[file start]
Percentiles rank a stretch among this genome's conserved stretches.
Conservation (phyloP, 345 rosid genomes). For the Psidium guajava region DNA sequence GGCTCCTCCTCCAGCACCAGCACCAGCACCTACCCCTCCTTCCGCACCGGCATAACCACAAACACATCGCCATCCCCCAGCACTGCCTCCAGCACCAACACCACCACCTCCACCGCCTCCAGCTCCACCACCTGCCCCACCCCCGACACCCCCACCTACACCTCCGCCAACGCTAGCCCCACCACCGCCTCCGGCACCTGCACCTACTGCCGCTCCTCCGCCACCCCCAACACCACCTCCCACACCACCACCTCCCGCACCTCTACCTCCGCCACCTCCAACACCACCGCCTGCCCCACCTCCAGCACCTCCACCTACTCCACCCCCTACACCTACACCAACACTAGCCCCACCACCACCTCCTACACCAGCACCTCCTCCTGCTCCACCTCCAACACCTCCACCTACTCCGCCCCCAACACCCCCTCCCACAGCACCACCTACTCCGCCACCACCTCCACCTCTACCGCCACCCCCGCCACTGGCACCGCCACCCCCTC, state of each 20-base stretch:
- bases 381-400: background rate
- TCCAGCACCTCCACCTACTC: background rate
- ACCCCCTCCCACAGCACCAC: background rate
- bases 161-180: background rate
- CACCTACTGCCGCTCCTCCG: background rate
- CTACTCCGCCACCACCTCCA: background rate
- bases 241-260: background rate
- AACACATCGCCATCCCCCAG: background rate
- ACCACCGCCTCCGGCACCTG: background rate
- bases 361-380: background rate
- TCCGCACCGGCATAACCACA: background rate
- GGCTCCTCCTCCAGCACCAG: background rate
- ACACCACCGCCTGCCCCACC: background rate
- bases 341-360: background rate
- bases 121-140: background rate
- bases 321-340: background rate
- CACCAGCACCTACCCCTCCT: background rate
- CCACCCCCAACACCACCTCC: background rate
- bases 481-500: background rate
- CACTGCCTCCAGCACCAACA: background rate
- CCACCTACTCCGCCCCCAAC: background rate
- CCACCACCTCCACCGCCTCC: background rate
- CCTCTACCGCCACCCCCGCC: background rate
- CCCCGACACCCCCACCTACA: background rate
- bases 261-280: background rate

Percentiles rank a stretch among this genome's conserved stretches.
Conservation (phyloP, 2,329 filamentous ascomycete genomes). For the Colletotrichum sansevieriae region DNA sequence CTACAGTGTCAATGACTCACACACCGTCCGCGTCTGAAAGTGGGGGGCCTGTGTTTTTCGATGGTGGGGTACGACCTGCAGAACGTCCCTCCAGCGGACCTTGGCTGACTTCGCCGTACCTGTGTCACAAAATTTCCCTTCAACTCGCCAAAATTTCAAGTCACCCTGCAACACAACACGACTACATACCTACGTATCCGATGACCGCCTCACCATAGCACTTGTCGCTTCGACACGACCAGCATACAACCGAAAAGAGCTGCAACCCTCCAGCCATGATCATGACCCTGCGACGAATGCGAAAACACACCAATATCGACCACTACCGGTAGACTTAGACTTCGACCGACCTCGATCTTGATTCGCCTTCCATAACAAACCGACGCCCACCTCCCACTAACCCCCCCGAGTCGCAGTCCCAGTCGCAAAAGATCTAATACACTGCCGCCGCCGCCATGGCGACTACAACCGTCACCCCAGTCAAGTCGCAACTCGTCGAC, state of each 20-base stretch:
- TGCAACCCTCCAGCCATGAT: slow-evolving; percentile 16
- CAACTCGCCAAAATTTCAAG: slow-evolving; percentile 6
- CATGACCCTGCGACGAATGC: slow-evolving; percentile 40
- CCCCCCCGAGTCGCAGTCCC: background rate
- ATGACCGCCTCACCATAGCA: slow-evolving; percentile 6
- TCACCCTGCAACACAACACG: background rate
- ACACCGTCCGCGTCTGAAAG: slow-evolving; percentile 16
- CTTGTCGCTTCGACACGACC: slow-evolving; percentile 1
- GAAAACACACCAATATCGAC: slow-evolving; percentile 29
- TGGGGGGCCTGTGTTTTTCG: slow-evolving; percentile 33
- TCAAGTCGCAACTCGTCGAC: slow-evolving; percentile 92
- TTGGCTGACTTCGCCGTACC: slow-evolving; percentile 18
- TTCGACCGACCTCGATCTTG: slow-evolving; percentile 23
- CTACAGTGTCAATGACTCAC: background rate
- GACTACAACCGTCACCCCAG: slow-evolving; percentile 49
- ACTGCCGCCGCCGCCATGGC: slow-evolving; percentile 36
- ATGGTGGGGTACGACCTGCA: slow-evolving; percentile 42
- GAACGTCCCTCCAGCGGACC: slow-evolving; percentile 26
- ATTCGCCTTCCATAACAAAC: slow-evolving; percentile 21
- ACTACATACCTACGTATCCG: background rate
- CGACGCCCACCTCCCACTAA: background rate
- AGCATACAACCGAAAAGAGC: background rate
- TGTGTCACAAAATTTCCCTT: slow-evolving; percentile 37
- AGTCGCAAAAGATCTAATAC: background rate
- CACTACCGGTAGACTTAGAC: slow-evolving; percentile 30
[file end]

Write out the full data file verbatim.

Percentiles rank a stretch among this genome's conserved stretches.
Conservation (phyloP, 345 rosid genomes). For the Psidium guajava region DNA sequence GGCTCCTCCTCCAGCACCAGCACCAGCACCTACCCCTCCTTCCGCACCGGCATAACCACAAACACATCGCCATCCCCCAGCACTGCCTCCAGCACCAACACCACCACCTCCACCGCCTCCAGCTCCACCACCTGCCCCACCCCCGACACCCCCACCTACACCTCCGCCAACGCTAGCCCCACCACCGCCTCCGGCACCTGCACCTACTGCCGCTCCTCCGCCACCCCCAACACCACCTCCCACACCACCACCTCCCGCACCTCTACCTCCGCCACCTCCAACACCACCGCCTGCCCCACCTCCAGCACCTCCACCTACTCCACCCCCTACACCTACACCAACACTAGCCCCACCACCACCTCCTACACCAGCACCTCCTCCTGCTCCACCTCCAACACCTCCACCTACTCCGCCCCCAACACCCCCTCCCACAGCACCACCTACTCCGCCACCACCTCCACCTCTACCGCCACCCCCGCCACTGGCACCGCCACCCCCTC, state of each 20-base stretch:
- bases 381-400: background rate
- TCCAGCACCTCCACCTACTC: background rate
- ACCCCCTCCCACAGCACCAC: background rate
- bases 161-180: background rate
- CACCTACTGCCGCTCCTCCG: background rate
- CTACTCCGCCACCACCTCCA: background rate
- bases 241-260: background rate
- AACACATCGCCATCCCCCAG: background rate
- ACCACCGCCTCCGGCACCTG: background rate
- bases 361-380: background rate
- TCCGCACCGGCATAACCACA: background rate
- GGCTCCTCCTCCAGCACCAG: background rate
- ACACCACCGCCTGCCCCACC: background rate
- bases 341-360: background rate
- bases 121-140: background rate
- bases 321-340: background rate
- CACCAGCACCTACCCCTCCT: background rate
- CCACCCCCAACACCACCTCC: background rate
- bases 481-500: background rate
- CACTGCCTCCAGCACCAACA: background rate
- CCACCTACTCCGCCCCCAAC: background rate
- CCACCACCTCCACCGCCTCC: background rate
- CCTCTACCGCCACCCCCGCC: background rate
- CCCCGACACCCCCACCTACA: background rate
- bases 261-280: background rate

Percentiles rank a stretch among this genome's conserved stretches.
Conservation (phyloP, 2,329 filamentous ascomycete genomes). For the Colletotrichum sansevieriae region DNA sequence CTACAGTGTCAATGACTCACACACCGTCCGCGTCTGAAAGTGGGGGGCCTGTGTTTTTCGATGGTGGGGTACGACCTGCAGAACGTCCCTCCAGCGGACCTTGGCTGACTTCGCCGTACCTGTGTCACAAAATTTCCCTTCAACTCGCCAAAATTTCAAGTCACCCTGCAACACAACACGACTACATACCTACGTATCCGATGACCGCCTCACCATAGCACTTGTCGCTTCGACACGACCAGCATACAACCGAAAAGAGCTGCAACCCTCCAGCCATGATCATGACCCTGCGACGAATGCGAAAACACACCAATATCGACCACTACCGGTAGACTTAGACTTCGACCGACCTCGATCTTGATTCGCCTTCCATAACAAACCGACGCCCACCTCCCACTAACCCCCCCGAGTCGCAGTCCCAGTCGCAAAAGATCTAATACACTGCCGCCGCCGCCATGGCGACTACAACCGTCACCCCAGTCAAGTCGCAACTCGTCGAC, state of each 20-base stretch:
- TGCAACCCTCCAGCCATGAT: slow-evolving; percentile 16
- CAACTCGCCAAAATTTCAAG: slow-evolving; percentile 6
- CATGACCCTGCGACGAATGC: slow-evolving; percentile 40
- CCCCCCCGAGTCGCAGTCCC: background rate
- ATGACCGCCTCACCATAGCA: slow-evolving; percentile 6
- TCACCCTGCAACACAACACG: background rate
- ACACCGTCCGCGTCTGAAAG: slow-evolving; percentile 16
- CTTGTCGCTTCGACACGACC: slow-evolving; percentile 1
- GAAAACACACCAATATCGAC: slow-evolving; percentile 29
- TGGGGGGCCTGTGTTTTTCG: slow-evolving; percentile 33
- TCAAGTCGCAACTCGTCGAC: slow-evolving; percentile 92
- TTGGCTGACTTCGCCGTACC: slow-evolving; percentile 18
- TTCGACCGACCTCGATCTTG: slow-evolving; percentile 23
- CTACAGTGTCAATGACTCAC: background rate
- GACTACAACCGTCACCCCAG: slow-evolving; percentile 49
- ACTGCCGCCGCCGCCATGGC: slow-evolving; percentile 36
- ATGGTGGGGTACGACCTGCA: slow-evolving; percentile 42
- GAACGTCCCTCCAGCGGACC: slow-evolving; percentile 26
- ATTCGCCTTCCATAACAAAC: slow-evolving; percentile 21
- ACTACATACCTACGTATCCG: background rate
- CGACGCCCACCTCCCACTAA: background rate
- AGCATACAACCGAAAAGAGC: background rate
- TGTGTCACAAAATTTCCCTT: slow-evolving; percentile 37
- AGTCGCAAAAGATCTAATAC: background rate
- CACTACCGGTAGACTTAGAC: slow-evolving; percentile 30